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Bridging the gap: Enjoy the Arts streamlines path to arts patronage

cincinnati music hall
cincinnati music hall
There’s a donut hole in Cincinnati arts patronage. Residents often visit the museums and theaters when their parents bring them as children, but their next symphony ticket purchase may happen decades later when they bring their own children. 

Since its inception, Enjoy the Arts has been promoting the arts among a young and often restless audience. It offers low-cost, low-commitment coupon book-style incentives to appeal to the 18-35-year-old demographic. Its website re-launch this week features an energetic new image that combines the nonprofit’s roots with attitude.  

Irma Lazarus founded Enjoy the Arts in 1981 to make local arts programs more accessible to the under-35 crowd. The original model was an actual coupon book that cost $50 and granted the holder VIP access and two free tickets to every participating arts event in the city. Members also received exclusive invites to parties and happy hours, as well as year-long ticket price reduction—roughly a $1,000 value in all, which was made possible by funding from the Carol Ann and Ralph V. Haile, Jr./U.S. Bank Foundation.

“But Irma’s mission was not simply to create a coupon book,” says Jennifer Foster, 24, Enjoy the Arts' manager. Rather, it was to develop a sustainable organization that would become a driving force of creativity in Cincinnati, promoting sociability, pride and a sense of ownership—a creative and flexible way to give young people a cultural incentive to remain in the area.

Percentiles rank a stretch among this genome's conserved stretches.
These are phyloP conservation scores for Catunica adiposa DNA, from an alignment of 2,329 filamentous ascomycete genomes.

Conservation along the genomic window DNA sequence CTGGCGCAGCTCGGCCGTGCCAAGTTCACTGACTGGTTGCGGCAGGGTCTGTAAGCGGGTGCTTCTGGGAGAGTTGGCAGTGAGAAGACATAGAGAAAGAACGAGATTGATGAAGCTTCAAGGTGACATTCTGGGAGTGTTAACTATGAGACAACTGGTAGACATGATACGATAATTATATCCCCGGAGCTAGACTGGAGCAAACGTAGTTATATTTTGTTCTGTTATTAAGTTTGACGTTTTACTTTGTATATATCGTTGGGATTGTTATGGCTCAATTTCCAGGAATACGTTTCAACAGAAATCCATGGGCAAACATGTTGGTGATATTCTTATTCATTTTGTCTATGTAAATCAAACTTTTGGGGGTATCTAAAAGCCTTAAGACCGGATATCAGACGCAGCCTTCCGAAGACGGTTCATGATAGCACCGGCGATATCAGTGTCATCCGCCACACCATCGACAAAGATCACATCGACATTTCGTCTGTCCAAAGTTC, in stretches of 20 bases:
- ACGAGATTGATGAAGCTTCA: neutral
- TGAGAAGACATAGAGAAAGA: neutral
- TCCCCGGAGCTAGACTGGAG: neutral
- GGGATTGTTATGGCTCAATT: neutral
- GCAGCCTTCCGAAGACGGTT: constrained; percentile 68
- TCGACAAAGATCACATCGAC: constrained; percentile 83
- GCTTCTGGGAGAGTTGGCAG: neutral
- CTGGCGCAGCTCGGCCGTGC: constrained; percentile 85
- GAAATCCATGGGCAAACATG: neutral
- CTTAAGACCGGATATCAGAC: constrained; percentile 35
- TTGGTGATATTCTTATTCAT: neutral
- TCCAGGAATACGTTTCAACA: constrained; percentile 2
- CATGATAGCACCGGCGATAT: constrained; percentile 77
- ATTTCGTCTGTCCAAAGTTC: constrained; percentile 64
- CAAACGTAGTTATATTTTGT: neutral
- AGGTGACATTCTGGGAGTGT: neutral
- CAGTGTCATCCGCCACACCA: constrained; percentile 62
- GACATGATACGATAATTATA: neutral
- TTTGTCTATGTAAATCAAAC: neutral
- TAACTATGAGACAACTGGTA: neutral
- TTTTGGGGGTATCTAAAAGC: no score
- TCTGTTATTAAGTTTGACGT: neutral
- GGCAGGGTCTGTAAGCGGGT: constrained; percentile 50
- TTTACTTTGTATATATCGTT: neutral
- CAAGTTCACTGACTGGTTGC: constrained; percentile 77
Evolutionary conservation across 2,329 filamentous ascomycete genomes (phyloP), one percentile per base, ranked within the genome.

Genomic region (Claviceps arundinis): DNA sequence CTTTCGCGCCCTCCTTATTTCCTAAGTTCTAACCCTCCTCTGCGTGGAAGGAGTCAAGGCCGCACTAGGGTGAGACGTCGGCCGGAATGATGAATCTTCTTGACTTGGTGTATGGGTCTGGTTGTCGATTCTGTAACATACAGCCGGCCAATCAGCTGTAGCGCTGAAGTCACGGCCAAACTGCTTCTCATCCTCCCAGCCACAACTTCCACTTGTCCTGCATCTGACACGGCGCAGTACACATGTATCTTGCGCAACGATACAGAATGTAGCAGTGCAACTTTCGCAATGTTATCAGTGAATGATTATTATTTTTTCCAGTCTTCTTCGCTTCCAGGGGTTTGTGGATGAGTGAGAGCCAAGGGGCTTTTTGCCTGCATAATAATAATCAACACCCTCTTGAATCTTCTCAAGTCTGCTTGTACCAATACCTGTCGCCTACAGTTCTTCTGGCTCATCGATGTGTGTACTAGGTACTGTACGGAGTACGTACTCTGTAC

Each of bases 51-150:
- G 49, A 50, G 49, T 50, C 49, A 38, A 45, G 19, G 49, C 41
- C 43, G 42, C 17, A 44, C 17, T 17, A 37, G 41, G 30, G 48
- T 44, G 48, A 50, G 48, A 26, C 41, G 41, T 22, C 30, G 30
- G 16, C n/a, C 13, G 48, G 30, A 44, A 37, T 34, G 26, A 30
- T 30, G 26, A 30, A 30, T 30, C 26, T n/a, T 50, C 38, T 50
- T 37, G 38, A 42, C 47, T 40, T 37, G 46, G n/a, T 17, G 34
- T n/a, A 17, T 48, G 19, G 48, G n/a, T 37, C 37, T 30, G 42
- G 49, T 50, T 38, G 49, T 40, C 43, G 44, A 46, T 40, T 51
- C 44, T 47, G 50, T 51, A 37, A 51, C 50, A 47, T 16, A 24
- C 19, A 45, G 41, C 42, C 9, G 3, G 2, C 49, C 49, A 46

“I’ve always had a travel bug, but the more I connect here, the more I feel it’s a great place to stay,” Foster says. One of Enjoy the Arts’ underpinning goals is to show younger Cincinnatians that they don’t need to move to the coast to find great arts and culture.  

Tour guides and brochures describe Cincinnati as the “Arts Mecca of the Midwest,” but to young residents, arts programs can seem largely invisible. Until recent years, many arts programs tended to concentrate their promotions on older age groups, and they have to remain responsive to that audience because they continue to support their operations. 

An unintended by-product is that the majority of arts programs and venues aren’t extraordinarily “plugged-in” to technology, Foster says.  

Enjoy the Arts, though, didn’t have much room to talk. The organization operated mostly on paper with only a small web presence. That limitation put it out of view for many contemporary youth, students and young professionals who were unaware that a small amount of digging could unearth hit Broadway shows, a wide range of local theater, a world-class symphony, opera and ballet as well as a wealth of museums right here in the Queen City. 

In short, they were missing the very world that Lazarus wanted to unveil to young Cincinnatians.  

“Irma was a glamorous, extravagant woman,” Foster says. The philanthropist had an arts-centric talk show called “Conversations with Irma,” and she was known for late nights dancing at Japps and consorting with famed dancer Mikhail Baryshnikov, among other arts celebrities. Andy Worhol even once sent her a bouquet of silver balloons for her birthday.  

“Our mission is to honor those roots, to unveil Cincinnati as an arts destination with a fun, social, young and genuine twist,” Foster says.

The new “twist” centers on the re-launch of Enjoy the Arts’ website. Foster understands that young audiences want access to information on their smartphones, and to be able to “check in” at events with different social media apps and Facebook. 

Enjoy the Arts partnered with Gaslight web developers and local branding agency We Have Become Vikings to transform their simple website into a comprehensive web portal, with a new face that is designed to lower intimidation barriers.

“We took some older themes that were true to the arts and reinvented them in a fun, contemporary way,” says Jason Snell, 36, chief creative at We Have Become Vikings.